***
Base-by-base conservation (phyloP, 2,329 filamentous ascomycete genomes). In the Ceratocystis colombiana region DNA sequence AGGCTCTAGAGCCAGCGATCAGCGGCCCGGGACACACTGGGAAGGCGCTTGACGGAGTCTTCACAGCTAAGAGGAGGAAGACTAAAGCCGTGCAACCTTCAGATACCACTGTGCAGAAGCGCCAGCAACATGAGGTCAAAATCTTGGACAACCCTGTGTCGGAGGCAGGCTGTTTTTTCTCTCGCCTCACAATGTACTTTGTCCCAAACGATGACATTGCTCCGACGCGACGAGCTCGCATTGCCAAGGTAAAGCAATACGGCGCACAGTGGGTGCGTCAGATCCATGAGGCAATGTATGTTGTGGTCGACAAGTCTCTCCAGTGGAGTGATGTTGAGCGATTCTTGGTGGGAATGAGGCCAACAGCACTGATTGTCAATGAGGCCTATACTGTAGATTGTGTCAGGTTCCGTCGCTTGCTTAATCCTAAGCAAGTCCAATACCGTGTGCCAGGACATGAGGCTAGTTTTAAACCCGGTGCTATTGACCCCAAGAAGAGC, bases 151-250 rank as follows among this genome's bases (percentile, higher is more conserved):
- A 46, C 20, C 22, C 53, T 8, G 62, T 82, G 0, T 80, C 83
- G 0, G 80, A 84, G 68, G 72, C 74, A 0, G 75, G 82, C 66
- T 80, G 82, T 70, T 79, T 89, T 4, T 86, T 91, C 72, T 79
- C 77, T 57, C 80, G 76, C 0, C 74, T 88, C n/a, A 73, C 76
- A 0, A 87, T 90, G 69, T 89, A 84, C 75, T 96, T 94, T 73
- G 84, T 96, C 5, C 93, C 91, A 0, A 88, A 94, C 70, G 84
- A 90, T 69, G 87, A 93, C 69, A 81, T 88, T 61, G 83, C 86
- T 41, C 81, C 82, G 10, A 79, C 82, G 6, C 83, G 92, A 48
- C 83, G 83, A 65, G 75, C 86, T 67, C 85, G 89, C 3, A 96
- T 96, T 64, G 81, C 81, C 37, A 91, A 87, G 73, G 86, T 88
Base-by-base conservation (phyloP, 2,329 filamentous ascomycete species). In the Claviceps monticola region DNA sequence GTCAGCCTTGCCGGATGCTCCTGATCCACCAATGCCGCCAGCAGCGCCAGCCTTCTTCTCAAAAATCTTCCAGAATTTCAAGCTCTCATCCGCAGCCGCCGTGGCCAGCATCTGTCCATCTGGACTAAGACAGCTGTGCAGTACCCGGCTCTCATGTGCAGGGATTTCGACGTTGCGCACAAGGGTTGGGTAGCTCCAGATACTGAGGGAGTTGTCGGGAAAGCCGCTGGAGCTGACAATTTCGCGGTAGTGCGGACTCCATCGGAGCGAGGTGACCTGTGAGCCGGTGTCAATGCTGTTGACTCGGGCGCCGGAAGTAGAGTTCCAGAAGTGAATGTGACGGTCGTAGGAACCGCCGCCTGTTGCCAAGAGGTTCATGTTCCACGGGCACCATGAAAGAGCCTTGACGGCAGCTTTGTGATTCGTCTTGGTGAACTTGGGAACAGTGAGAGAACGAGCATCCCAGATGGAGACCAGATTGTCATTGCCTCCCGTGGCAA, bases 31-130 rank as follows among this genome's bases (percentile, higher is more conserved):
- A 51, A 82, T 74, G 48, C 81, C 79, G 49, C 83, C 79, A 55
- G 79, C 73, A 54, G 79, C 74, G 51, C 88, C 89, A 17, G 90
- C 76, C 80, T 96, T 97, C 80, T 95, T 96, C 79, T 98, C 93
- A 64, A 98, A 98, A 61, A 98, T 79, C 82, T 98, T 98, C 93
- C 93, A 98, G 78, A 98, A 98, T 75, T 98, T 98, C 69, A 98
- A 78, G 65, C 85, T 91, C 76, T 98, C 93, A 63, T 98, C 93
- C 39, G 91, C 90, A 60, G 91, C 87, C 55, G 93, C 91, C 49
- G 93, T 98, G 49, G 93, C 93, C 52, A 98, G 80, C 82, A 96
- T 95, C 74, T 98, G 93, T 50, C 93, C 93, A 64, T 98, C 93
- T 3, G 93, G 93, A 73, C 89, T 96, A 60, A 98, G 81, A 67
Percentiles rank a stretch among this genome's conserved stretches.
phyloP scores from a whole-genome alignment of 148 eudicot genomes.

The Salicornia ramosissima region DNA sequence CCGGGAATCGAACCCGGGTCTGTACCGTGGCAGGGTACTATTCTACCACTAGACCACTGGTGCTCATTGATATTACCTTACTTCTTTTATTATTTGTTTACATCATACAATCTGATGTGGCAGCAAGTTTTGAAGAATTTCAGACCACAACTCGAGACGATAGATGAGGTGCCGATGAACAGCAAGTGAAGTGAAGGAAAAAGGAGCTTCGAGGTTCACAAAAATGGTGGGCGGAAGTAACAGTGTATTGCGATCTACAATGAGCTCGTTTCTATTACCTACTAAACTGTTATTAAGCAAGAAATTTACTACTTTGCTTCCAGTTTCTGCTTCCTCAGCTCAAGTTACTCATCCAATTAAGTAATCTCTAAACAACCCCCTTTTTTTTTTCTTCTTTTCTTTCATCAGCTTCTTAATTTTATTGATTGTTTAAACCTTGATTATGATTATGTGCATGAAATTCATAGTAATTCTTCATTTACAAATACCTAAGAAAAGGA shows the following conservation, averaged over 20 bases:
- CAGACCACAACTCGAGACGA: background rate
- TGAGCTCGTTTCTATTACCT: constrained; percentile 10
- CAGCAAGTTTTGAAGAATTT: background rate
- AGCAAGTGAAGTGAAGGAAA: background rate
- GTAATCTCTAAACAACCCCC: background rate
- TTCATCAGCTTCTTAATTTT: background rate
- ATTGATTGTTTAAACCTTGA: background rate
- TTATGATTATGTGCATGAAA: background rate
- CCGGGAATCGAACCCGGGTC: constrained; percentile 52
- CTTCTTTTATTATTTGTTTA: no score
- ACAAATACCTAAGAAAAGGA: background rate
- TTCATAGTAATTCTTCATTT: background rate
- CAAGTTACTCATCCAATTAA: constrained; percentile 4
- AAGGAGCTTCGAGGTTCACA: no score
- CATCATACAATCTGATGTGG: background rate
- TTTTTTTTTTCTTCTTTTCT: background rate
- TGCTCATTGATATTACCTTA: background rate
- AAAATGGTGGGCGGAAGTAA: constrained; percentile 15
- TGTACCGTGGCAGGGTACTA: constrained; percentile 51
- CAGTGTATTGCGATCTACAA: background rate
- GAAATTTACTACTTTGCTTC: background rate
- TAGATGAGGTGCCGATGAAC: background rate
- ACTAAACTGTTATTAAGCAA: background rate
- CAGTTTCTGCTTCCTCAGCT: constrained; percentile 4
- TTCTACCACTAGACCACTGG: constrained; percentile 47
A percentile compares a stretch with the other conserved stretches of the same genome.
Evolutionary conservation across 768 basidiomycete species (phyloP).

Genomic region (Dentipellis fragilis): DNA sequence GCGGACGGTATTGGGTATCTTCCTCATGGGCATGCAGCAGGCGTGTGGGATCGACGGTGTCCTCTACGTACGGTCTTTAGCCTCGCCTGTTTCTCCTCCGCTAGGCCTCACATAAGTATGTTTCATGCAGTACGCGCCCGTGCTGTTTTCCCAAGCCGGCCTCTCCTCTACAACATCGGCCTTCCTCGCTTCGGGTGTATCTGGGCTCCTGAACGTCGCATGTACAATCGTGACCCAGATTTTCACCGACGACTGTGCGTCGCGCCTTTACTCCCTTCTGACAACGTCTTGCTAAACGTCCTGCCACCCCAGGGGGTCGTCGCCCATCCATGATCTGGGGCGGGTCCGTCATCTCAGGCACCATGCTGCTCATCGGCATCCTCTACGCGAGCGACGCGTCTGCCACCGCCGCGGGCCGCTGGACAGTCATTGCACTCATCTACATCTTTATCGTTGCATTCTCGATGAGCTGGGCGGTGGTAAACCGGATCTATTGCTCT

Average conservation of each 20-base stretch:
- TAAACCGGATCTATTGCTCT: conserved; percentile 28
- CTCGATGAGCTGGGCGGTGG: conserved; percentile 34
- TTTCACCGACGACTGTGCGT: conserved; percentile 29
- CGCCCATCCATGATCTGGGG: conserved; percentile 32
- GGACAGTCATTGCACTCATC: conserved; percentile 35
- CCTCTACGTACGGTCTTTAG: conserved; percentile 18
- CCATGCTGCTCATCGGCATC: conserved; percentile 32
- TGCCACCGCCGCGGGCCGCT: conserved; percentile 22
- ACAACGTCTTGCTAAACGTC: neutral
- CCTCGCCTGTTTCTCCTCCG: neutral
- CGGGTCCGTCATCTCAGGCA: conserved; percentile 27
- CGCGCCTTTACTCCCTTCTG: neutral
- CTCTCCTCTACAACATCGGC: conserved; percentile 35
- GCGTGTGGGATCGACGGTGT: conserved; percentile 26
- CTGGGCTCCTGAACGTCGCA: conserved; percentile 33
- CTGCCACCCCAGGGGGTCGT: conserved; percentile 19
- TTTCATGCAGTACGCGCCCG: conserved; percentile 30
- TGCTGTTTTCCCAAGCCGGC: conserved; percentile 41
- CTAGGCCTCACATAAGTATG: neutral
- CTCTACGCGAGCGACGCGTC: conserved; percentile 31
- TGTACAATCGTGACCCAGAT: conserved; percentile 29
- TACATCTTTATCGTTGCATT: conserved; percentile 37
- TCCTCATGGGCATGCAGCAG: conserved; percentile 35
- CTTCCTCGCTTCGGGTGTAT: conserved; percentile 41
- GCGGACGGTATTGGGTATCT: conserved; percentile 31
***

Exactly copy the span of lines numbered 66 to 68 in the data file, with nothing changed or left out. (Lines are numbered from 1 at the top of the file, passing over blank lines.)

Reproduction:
- CGCGCCTTTACTCCCTTCTG: neutral
- CTCTCCTCTACAACATCGGC: conserved; percentile 35
- GCGTGTGGGATCGACGGTGT: conserved; percentile 26